Harry – where are you? First-time buyers need you

Peter Ambrose

Cast your mind back a few weeks when Michael Gove donned a clown-like spinning tie and announced that he was going to get rid of leasehold. Oh how we all laughed. Well, those of us with the briefest knowledge of English property law did. I’m sure quite a few Daily Mail readers were asking, “Why would you buy a ghastly flat anyway – home ownership should be restricted to those that can afford a charming cottage in Amersham with fast commuter links to the City.”

As everyone in property knows, although not in the same bunny-boiler league as technology, leasehold transactions are a bit of a tricky mistress.  We are seeing increasing numbers of law firms refusing to do leasehold work due to recent changes from lenders, which is a bit of a problem for first time buyers, especially those who need to get a mortgage.  Yes – the vast majority of them.  Especially since these law firms are also refusing to do new build work, coinciding with the ending of the “Help to Buy” scheme.

Given that these buyers are the engine of the property market, does this toxic combination mean that D-Ream’s fiscal forecast of “Things can only get better” is even more of a pipe-dream than Tony Blair promised all those years ago?

What’s happened?

Proposing to get rid of leasehold is an easy win for politicians, in much the same way that had William Gladstone promised to get rid of smallpox in Victorian times, he’d have been re-elected on a landslide. Let’s face it, few people wake up one morning and think  “What I really really want is to share a badly-converted Edwardian terrace with Airbnb tourists playing Spice Girls tracks all night”.  However, the reality of the property market dictates that flats, and even for some poor misadvised souls, houses, are leasehold, with all the problems that go with them.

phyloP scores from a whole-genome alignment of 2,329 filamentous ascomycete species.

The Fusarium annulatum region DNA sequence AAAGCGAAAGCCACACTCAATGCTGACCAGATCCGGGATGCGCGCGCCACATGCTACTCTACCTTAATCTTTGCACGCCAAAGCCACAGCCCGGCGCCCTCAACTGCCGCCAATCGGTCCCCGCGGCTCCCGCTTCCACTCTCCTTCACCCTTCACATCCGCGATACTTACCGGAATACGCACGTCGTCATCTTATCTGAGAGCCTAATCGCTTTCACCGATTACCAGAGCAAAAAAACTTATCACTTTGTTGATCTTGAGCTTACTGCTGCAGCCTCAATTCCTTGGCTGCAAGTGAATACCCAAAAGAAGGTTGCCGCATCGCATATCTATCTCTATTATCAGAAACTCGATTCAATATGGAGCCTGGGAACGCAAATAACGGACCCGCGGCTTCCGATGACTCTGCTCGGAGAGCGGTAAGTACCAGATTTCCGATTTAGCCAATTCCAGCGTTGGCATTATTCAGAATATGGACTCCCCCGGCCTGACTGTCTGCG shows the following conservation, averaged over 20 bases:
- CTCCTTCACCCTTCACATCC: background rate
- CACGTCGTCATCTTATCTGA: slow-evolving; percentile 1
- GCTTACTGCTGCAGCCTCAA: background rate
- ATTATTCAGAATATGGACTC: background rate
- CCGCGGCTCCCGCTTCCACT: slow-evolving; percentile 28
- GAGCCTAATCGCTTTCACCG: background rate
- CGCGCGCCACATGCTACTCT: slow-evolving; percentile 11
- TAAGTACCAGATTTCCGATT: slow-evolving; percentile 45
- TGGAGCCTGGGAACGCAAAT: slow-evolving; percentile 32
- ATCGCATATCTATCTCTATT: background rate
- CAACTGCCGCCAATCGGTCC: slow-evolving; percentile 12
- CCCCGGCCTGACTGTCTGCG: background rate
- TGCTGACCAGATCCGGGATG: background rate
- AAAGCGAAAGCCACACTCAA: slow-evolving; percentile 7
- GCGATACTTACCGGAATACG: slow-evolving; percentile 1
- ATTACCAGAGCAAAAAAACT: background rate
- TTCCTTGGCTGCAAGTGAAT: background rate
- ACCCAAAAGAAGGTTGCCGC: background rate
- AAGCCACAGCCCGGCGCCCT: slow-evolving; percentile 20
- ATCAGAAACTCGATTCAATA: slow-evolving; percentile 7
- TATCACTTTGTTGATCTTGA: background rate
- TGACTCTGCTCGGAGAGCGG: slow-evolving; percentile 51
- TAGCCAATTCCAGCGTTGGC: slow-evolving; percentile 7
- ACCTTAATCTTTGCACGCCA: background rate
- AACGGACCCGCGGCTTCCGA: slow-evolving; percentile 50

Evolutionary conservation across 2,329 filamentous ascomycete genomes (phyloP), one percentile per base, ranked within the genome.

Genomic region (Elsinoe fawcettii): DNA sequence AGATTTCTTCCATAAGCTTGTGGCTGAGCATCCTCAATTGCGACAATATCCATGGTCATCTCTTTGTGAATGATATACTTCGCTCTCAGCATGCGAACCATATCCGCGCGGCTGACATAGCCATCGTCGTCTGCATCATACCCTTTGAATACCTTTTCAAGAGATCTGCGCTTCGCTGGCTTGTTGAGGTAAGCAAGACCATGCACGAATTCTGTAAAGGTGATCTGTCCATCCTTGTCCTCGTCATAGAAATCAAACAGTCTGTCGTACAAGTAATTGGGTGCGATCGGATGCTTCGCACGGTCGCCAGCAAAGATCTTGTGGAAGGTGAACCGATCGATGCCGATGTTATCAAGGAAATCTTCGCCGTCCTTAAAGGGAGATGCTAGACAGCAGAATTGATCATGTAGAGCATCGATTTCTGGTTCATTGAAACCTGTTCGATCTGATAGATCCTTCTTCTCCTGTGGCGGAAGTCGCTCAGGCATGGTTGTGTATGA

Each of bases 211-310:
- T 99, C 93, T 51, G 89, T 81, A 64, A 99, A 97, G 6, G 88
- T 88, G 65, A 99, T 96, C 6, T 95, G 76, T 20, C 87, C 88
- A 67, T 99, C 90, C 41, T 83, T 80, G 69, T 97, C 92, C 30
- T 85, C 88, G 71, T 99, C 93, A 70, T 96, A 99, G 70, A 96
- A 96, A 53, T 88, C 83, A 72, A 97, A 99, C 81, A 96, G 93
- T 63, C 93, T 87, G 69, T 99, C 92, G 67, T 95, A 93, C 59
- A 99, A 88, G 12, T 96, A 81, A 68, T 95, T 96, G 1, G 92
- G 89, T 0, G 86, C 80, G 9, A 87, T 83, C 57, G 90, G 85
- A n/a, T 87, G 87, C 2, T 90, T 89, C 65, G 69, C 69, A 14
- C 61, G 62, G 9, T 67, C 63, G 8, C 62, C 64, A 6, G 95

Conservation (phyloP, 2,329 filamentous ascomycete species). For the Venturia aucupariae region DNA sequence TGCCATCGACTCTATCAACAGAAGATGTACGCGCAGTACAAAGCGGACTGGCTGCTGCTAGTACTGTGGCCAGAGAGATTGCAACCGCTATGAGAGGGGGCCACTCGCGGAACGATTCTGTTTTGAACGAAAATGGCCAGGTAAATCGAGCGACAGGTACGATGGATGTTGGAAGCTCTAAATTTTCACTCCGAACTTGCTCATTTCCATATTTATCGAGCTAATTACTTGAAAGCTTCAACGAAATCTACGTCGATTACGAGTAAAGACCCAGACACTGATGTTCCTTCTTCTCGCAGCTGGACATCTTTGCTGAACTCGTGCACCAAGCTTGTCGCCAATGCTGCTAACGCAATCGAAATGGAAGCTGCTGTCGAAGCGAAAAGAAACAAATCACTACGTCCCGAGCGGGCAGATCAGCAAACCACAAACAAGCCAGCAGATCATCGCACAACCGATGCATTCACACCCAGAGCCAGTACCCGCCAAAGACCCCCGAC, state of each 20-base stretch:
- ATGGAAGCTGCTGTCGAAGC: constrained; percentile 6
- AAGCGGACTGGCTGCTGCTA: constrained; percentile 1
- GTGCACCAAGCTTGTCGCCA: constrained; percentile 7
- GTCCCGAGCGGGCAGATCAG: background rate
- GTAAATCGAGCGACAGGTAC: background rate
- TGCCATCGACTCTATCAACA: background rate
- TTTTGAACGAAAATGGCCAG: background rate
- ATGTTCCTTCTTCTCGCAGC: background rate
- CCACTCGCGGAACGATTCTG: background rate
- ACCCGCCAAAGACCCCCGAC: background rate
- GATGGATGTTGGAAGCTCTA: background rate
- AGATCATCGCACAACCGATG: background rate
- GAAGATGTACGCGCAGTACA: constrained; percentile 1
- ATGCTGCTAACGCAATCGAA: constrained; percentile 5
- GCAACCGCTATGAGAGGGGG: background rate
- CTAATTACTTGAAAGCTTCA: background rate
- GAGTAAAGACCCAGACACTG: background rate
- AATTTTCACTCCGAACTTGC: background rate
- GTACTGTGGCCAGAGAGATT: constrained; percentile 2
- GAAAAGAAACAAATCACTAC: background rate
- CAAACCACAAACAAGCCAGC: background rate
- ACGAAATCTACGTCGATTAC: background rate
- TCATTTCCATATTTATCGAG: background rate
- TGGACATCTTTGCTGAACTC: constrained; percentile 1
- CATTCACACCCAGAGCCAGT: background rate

The legal issues with leasehold are broad and complex; one of the most common questions that agents ask us during our Insights training sessions is why does it seem that every leasehold transaction requires a Deed of Variation. Followed by the inevitable, and why do they take so long.  Followed by, how long SHOULD they take?  Followed by a deep and resigned sigh when the inevitable answer comes back as “it depends”.

The challenge is that leasehold work involves liaising with many more people; whether its managing agents, freeholders, local authorities, right the way through to Bob the Builder who installed that illegal skylight a few years ago.  Given that many lawyers don’t charge the fees necessary to afford to employ the right quality of lawyer to understand the work, pity the first time buyer looking for choice.

The final straw has come with the recent changes to the Building Safety Act, which can be summarized as; if you are trying to buying a flat in a property over 5 floors or 11 metres, then, as Liam Neeson in ‘Taken’ would say, “Good luck”.   If you’ve seen the film, you’ll know it didn’t end well.    Which is a real problem, because if you have a walk around your town, there are a heck of a lot of these flats around.

How do we fix this?

It’s a tricky one because in much the same way the cladding issues exposed by the Grenfell Tower disaster made thousands of properties unsellable, this issue is not going to be solved overnight.  If you take a look at what lawyers are saying online, apart from the usual bleating that paper is really good and technology is really really bad, then it’s not looking encouraging.  Faced with significant challenges coming from mortgage lenders, increasing numbers of law firms are just saying “No.  And we’re taking our ball home with us, as well”.

Which will mean that choice will be restricted to the few firms that choose to run the gauntlet, probably leading to an increase in pricing and more backlogs.  This could have serious implications for chains and timescales, which are already depressingly lengthy.